7. The combination of claim 4 wherein the roof mounted rack includes first and second longitudinally extending side rails and a pair of spaced-apart transversely extending bars secured to the side rails which extend therebetween, said mounting bracket assembly being selectively removably secured to said pair of the transversely extending bars.
8. The combination of claim 7 wherein the transversely extending bars are selectively movably secured to the side rails of the rack.
9. In combination with a vehicle having a plurality of tires, comprising:
a flat plate positioned on a supporting surface whereby one tire of the vehicle may be positioned thereon;
an elongated upstanding support pole extending upwardly from said flat plate and having upper and lower ends;
a first upstanding support selectively rotatably mounted on the upper end of said support pole;
said first upstanding support being selectively adjustable so that it may be positioned in a substantially vertically disposed position regardless of the attitude of said support pole;
and an adjustable satellite dish mounted on said first upstanding support which may be adjusted with respect to said first upstanding support so as to receive signals from a satellite.
10. The combination of claim 9 wherein said satellite dish is selectively rotatably secured to said first upstanding support.
11. In combination with a table having opposite side edges, comprising:
a mounting bracket assembly selectively removably secured to the side edges of the table and extending therebetween;
a first upstanding support secured to said mounting bracket assembly;
said first upstanding support being selectively adjustable so that it may be positioned in a substantially vertically disposed position regardless of the attitude of the table
and an adjustable satellite dish mounted on said first upstanding support which may be adjusted with respect to said first support so as to receive signals from a satellite.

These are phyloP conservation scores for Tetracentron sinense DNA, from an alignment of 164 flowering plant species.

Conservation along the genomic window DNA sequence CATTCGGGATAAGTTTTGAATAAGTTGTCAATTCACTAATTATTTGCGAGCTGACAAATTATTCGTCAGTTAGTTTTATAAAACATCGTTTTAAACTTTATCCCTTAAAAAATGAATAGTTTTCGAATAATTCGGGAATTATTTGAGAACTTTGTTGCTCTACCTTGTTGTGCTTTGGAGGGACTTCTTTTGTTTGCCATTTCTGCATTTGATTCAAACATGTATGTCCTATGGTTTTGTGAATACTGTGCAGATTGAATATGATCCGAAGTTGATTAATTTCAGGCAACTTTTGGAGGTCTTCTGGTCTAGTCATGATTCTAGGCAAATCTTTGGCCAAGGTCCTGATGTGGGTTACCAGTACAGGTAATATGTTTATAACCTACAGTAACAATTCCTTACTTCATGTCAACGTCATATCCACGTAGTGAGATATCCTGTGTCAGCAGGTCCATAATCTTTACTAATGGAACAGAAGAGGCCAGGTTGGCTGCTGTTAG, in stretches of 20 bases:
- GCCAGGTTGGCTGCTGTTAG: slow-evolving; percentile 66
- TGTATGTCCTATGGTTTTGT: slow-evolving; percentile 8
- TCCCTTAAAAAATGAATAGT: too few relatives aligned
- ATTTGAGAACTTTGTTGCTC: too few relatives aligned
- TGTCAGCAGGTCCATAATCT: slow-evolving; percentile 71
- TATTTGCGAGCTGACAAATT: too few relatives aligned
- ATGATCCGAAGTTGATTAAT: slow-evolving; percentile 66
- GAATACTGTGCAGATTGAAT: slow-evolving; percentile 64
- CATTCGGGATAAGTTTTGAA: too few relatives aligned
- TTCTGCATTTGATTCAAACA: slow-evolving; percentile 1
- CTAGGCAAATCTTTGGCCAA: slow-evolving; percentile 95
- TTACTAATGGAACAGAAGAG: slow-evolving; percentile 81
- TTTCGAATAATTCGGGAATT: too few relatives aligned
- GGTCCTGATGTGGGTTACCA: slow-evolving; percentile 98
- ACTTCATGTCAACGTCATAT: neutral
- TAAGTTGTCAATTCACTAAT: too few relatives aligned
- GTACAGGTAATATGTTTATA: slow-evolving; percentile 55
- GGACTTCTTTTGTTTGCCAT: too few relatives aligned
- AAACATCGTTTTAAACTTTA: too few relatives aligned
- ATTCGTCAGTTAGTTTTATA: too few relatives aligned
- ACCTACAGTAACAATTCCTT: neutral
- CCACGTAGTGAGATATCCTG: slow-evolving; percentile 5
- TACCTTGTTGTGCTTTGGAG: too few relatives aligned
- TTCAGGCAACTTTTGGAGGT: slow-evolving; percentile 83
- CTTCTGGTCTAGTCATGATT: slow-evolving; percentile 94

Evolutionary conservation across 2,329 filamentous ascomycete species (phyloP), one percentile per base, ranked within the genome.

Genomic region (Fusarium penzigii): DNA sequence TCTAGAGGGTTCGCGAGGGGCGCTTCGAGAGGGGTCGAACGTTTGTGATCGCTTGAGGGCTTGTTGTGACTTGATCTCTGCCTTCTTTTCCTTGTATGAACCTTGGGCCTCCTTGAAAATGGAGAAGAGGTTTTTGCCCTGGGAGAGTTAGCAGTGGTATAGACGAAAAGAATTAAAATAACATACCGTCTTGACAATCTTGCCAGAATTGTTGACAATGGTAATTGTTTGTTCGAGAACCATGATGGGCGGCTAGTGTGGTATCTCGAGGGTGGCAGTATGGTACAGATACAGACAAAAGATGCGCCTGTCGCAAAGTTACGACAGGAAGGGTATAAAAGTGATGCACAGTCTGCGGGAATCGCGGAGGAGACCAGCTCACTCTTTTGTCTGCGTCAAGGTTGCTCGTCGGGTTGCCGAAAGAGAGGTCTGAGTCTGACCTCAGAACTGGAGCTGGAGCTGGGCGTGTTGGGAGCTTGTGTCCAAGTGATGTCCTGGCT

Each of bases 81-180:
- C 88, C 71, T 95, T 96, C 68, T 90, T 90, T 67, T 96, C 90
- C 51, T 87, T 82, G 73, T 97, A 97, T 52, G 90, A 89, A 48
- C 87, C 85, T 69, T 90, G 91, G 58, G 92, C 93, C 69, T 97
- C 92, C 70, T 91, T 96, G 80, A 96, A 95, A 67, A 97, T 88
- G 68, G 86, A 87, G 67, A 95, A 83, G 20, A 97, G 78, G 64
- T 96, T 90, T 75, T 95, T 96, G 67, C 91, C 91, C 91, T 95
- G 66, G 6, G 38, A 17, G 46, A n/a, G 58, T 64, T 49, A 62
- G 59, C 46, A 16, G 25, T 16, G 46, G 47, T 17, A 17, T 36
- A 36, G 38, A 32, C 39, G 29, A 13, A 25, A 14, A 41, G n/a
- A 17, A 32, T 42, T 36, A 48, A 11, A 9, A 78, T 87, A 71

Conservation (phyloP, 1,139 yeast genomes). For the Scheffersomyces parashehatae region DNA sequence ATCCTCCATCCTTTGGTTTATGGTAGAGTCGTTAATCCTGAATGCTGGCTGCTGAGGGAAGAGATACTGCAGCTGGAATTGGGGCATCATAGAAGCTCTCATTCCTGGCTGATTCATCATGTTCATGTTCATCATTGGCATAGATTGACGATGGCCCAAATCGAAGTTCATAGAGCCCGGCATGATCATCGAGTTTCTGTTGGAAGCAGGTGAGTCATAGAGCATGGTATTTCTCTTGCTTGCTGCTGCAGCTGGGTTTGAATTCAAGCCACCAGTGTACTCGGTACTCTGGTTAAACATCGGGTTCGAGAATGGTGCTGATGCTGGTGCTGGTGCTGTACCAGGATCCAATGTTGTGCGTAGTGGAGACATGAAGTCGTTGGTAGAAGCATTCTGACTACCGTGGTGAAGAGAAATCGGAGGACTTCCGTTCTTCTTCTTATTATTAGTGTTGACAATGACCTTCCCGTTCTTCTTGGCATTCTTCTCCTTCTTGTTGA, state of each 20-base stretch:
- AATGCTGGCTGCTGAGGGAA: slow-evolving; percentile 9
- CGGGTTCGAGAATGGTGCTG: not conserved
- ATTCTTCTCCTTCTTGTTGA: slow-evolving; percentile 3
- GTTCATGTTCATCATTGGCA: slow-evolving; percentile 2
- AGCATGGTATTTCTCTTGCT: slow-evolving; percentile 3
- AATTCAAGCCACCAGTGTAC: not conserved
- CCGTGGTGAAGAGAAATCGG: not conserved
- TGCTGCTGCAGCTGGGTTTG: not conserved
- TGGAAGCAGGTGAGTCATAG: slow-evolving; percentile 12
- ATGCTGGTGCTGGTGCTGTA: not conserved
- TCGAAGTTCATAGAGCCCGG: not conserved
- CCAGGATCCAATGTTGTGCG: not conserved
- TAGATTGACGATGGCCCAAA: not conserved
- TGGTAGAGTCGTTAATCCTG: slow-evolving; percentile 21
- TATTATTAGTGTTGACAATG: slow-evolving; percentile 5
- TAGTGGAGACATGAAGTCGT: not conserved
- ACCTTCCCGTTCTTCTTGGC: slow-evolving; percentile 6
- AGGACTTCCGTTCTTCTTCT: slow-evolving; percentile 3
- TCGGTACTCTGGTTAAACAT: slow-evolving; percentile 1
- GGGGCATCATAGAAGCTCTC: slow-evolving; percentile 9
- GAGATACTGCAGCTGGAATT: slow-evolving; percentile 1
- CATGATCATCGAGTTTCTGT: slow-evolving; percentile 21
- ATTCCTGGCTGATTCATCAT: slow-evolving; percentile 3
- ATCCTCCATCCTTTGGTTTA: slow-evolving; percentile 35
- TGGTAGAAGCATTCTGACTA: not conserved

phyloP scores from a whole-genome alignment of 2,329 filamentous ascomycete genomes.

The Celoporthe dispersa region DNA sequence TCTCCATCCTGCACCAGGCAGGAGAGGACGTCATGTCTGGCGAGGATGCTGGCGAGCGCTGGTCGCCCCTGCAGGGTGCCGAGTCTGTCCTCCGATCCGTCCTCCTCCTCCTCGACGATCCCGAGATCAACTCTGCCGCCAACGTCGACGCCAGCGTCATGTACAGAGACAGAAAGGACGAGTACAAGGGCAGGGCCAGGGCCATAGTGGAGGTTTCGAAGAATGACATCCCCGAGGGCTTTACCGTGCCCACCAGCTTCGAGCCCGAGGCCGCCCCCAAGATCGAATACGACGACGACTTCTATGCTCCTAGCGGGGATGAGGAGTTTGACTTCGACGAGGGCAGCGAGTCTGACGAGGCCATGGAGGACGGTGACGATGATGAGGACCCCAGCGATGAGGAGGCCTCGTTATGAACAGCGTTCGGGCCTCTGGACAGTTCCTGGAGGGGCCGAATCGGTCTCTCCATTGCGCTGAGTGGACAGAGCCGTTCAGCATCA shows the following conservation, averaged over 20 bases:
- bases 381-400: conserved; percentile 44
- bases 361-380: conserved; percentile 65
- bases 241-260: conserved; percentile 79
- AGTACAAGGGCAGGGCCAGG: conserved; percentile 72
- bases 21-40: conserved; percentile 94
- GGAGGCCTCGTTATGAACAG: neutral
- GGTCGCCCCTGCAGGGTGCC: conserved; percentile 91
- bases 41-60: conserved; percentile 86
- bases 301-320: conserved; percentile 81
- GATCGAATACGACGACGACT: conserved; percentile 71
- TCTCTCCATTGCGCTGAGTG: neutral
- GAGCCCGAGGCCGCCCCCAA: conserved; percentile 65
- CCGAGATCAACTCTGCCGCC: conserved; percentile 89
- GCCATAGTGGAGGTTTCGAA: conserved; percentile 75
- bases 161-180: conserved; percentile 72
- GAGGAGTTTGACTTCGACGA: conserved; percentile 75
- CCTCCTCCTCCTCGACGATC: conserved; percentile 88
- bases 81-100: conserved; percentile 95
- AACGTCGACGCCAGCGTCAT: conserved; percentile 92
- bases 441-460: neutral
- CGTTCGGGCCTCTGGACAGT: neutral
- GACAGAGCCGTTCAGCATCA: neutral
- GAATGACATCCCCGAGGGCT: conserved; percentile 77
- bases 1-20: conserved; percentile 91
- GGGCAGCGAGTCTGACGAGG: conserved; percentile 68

12. The combination of claim 11 wherein said satellite dish is selectively rotatably secured to said first support.
Description
BACKGROUND OF THE INVENTION

1. Field of the Invention

This invention relates to a means for mounting a portable satellite antenna on a vehicle and more particularly to a means for mounting a portable satellite antenna on the roof rack of a vehicle or on the sides of the box of a pick-up truck. This invention further relates to an antenna supporting structure which is stabilized by a tire of a vehicle.

2. Description of the Related Art

Many ways of mounting a portable satellite antenna have been previously provided but it is not believed that any of the previous devices enable a portable satellite antenna to be quickly and easily mounted on the roof rack of a vehicle or on the box of a pick-up truck. In any device for mounting a portable satellite antenna on a vehicle, a problem encountered is that the vehicle will not always be perfectly level with the result being that the mast of the satellite antenna will not be plumb. It is important to be sure that the mast is level or plumb in any installation. If it is not plumb, the elevation setting of the antenna will be incorrect. Further, the problem encountered in the mounting of a portable satellite antenna on a vehicle is that the antenna does not interfere with the normal use of the vehicle which is extremely important when the vehicle is being used for tailgating functions or the like. A further problem encountered in the mounting of a portable satellite antenna on a vehicle is that the vehicle must not interfere with the reception of the satellite signal by the antenna.

SUMMARY OF THE INVENTION